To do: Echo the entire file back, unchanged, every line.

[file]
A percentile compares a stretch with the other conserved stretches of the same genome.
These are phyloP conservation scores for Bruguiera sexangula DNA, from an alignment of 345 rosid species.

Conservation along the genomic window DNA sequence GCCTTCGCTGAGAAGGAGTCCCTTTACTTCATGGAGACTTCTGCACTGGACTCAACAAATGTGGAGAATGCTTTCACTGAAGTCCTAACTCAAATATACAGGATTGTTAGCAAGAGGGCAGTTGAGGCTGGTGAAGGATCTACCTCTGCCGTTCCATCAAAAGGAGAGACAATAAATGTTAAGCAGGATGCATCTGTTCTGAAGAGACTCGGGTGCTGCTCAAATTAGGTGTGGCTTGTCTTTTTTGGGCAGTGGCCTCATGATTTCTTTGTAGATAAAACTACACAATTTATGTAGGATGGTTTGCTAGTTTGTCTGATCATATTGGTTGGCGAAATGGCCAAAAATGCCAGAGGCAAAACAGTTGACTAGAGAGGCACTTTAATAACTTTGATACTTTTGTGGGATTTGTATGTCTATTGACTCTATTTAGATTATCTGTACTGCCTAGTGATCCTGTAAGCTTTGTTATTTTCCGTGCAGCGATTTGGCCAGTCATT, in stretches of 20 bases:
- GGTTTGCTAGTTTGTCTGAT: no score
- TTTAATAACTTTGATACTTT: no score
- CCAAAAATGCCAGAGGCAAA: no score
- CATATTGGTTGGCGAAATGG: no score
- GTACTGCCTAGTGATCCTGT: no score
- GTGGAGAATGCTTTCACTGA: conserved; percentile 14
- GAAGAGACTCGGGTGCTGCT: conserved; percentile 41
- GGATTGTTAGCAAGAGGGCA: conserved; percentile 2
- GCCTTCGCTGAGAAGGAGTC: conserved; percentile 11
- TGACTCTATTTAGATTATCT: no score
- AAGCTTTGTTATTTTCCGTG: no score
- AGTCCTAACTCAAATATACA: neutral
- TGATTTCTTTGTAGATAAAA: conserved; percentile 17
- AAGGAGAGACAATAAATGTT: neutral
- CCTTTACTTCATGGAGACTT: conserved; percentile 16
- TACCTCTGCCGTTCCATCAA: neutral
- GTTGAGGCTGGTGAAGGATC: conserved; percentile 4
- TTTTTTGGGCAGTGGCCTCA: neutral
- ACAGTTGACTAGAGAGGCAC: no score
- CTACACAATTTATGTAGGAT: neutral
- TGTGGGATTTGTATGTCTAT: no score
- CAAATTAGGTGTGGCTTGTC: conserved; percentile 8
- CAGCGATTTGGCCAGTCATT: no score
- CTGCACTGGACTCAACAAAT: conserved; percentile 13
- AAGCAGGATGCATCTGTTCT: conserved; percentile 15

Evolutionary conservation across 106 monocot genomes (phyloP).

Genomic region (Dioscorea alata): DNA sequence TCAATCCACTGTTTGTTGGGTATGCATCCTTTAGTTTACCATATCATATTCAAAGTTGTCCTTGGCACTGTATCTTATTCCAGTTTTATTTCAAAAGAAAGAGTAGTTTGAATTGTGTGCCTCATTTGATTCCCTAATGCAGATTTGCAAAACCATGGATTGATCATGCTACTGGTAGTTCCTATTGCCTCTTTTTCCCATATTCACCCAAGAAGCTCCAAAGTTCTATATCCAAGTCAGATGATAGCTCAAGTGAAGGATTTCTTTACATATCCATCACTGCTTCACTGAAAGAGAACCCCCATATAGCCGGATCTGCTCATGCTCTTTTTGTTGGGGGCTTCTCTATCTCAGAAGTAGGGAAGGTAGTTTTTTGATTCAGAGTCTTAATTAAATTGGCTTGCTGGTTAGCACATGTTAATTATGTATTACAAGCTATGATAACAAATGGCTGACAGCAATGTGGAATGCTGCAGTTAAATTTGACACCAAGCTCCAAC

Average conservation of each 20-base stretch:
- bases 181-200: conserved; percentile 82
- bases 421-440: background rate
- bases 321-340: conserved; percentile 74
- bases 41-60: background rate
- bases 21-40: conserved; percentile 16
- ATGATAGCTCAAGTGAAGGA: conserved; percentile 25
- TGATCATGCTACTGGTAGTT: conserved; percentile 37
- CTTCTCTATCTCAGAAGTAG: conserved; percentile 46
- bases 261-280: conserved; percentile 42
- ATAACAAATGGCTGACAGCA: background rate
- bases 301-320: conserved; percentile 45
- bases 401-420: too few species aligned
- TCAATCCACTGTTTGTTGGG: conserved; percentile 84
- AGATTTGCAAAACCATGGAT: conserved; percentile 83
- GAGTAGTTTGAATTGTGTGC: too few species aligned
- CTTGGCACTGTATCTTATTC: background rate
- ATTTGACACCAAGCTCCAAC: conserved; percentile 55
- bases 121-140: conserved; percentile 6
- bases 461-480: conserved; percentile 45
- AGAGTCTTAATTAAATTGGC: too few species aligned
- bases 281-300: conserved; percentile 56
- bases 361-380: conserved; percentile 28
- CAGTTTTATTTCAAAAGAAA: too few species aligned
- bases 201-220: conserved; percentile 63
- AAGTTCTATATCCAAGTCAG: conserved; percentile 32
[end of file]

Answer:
A percentile compares a stretch with the other conserved stretches of the same genome.
These are phyloP conservation scores for Bruguiera sexangula DNA, from an alignment of 345 rosid species.

Conservation along the genomic window DNA sequence GCCTTCGCTGAGAAGGAGTCCCTTTACTTCATGGAGACTTCTGCACTGGACTCAACAAATGTGGAGAATGCTTTCACTGAAGTCCTAACTCAAATATACAGGATTGTTAGCAAGAGGGCAGTTGAGGCTGGTGAAGGATCTACCTCTGCCGTTCCATCAAAAGGAGAGACAATAAATGTTAAGCAGGATGCATCTGTTCTGAAGAGACTCGGGTGCTGCTCAAATTAGGTGTGGCTTGTCTTTTTTGGGCAGTGGCCTCATGATTTCTTTGTAGATAAAACTACACAATTTATGTAGGATGGTTTGCTAGTTTGTCTGATCATATTGGTTGGCGAAATGGCCAAAAATGCCAGAGGCAAAACAGTTGACTAGAGAGGCACTTTAATAACTTTGATACTTTTGTGGGATTTGTATGTCTATTGACTCTATTTAGATTATCTGTACTGCCTAGTGATCCTGTAAGCTTTGTTATTTTCCGTGCAGCGATTTGGCCAGTCATT, in stretches of 20 bases:
- GGTTTGCTAGTTTGTCTGAT: no score
- TTTAATAACTTTGATACTTT: no score
- CCAAAAATGCCAGAGGCAAA: no score
- CATATTGGTTGGCGAAATGG: no score
- GTACTGCCTAGTGATCCTGT: no score
- GTGGAGAATGCTTTCACTGA: conserved; percentile 14
- GAAGAGACTCGGGTGCTGCT: conserved; percentile 41
- GGATTGTTAGCAAGAGGGCA: conserved; percentile 2
- GCCTTCGCTGAGAAGGAGTC: conserved; percentile 11
- TGACTCTATTTAGATTATCT: no score
- AAGCTTTGTTATTTTCCGTG: no score
- AGTCCTAACTCAAATATACA: neutral
- TGATTTCTTTGTAGATAAAA: conserved; percentile 17
- AAGGAGAGACAATAAATGTT: neutral
- CCTTTACTTCATGGAGACTT: conserved; percentile 16
- TACCTCTGCCGTTCCATCAA: neutral
- GTTGAGGCTGGTGAAGGATC: conserved; percentile 4
- TTTTTTGGGCAGTGGCCTCA: neutral
- ACAGTTGACTAGAGAGGCAC: no score
- CTACACAATTTATGTAGGAT: neutral
- TGTGGGATTTGTATGTCTAT: no score
- CAAATTAGGTGTGGCTTGTC: conserved; percentile 8
- CAGCGATTTGGCCAGTCATT: no score
- CTGCACTGGACTCAACAAAT: conserved; percentile 13
- AAGCAGGATGCATCTGTTCT: conserved; percentile 15

Evolutionary conservation across 106 monocot genomes (phyloP).

Genomic region (Dioscorea alata): DNA sequence TCAATCCACTGTTTGTTGGGTATGCATCCTTTAGTTTACCATATCATATTCAAAGTTGTCCTTGGCACTGTATCTTATTCCAGTTTTATTTCAAAAGAAAGAGTAGTTTGAATTGTGTGCCTCATTTGATTCCCTAATGCAGATTTGCAAAACCATGGATTGATCATGCTACTGGTAGTTCCTATTGCCTCTTTTTCCCATATTCACCCAAGAAGCTCCAAAGTTCTATATCCAAGTCAGATGATAGCTCAAGTGAAGGATTTCTTTACATATCCATCACTGCTTCACTGAAAGAGAACCCCCATATAGCCGGATCTGCTCATGCTCTTTTTGTTGGGGGCTTCTCTATCTCAGAAGTAGGGAAGGTAGTTTTTTGATTCAGAGTCTTAATTAAATTGGCTTGCTGGTTAGCACATGTTAATTATGTATTACAAGCTATGATAACAAATGGCTGACAGCAATGTGGAATGCTGCAGTTAAATTTGACACCAAGCTCCAAC

Average conservation of each 20-base stretch:
- bases 181-200: conserved; percentile 82
- bases 421-440: background rate
- bases 321-340: conserved; percentile 74
- bases 41-60: background rate
- bases 21-40: conserved; percentile 16
- ATGATAGCTCAAGTGAAGGA: conserved; percentile 25
- TGATCATGCTACTGGTAGTT: conserved; percentile 37
- CTTCTCTATCTCAGAAGTAG: conserved; percentile 46
- bases 261-280: conserved; percentile 42
- ATAACAAATGGCTGACAGCA: background rate
- bases 301-320: conserved; percentile 45
- bases 401-420: too few species aligned
- TCAATCCACTGTTTGTTGGG: conserved; percentile 84
- AGATTTGCAAAACCATGGAT: conserved; percentile 83
- GAGTAGTTTGAATTGTGTGC: too few species aligned
- CTTGGCACTGTATCTTATTC: background rate
- ATTTGACACCAAGCTCCAAC: conserved; percentile 55
- bases 121-140: conserved; percentile 6
- bases 461-480: conserved; percentile 45
- AGAGTCTTAATTAAATTGGC: too few species aligned
- bases 281-300: conserved; percentile 56
- bases 361-380: conserved; percentile 28
- CAGTTTTATTTCAAAAGAAA: too few species aligned
- bases 201-220: conserved; percentile 63
- AAGTTCTATATCCAAGTCAG: conserved; percentile 32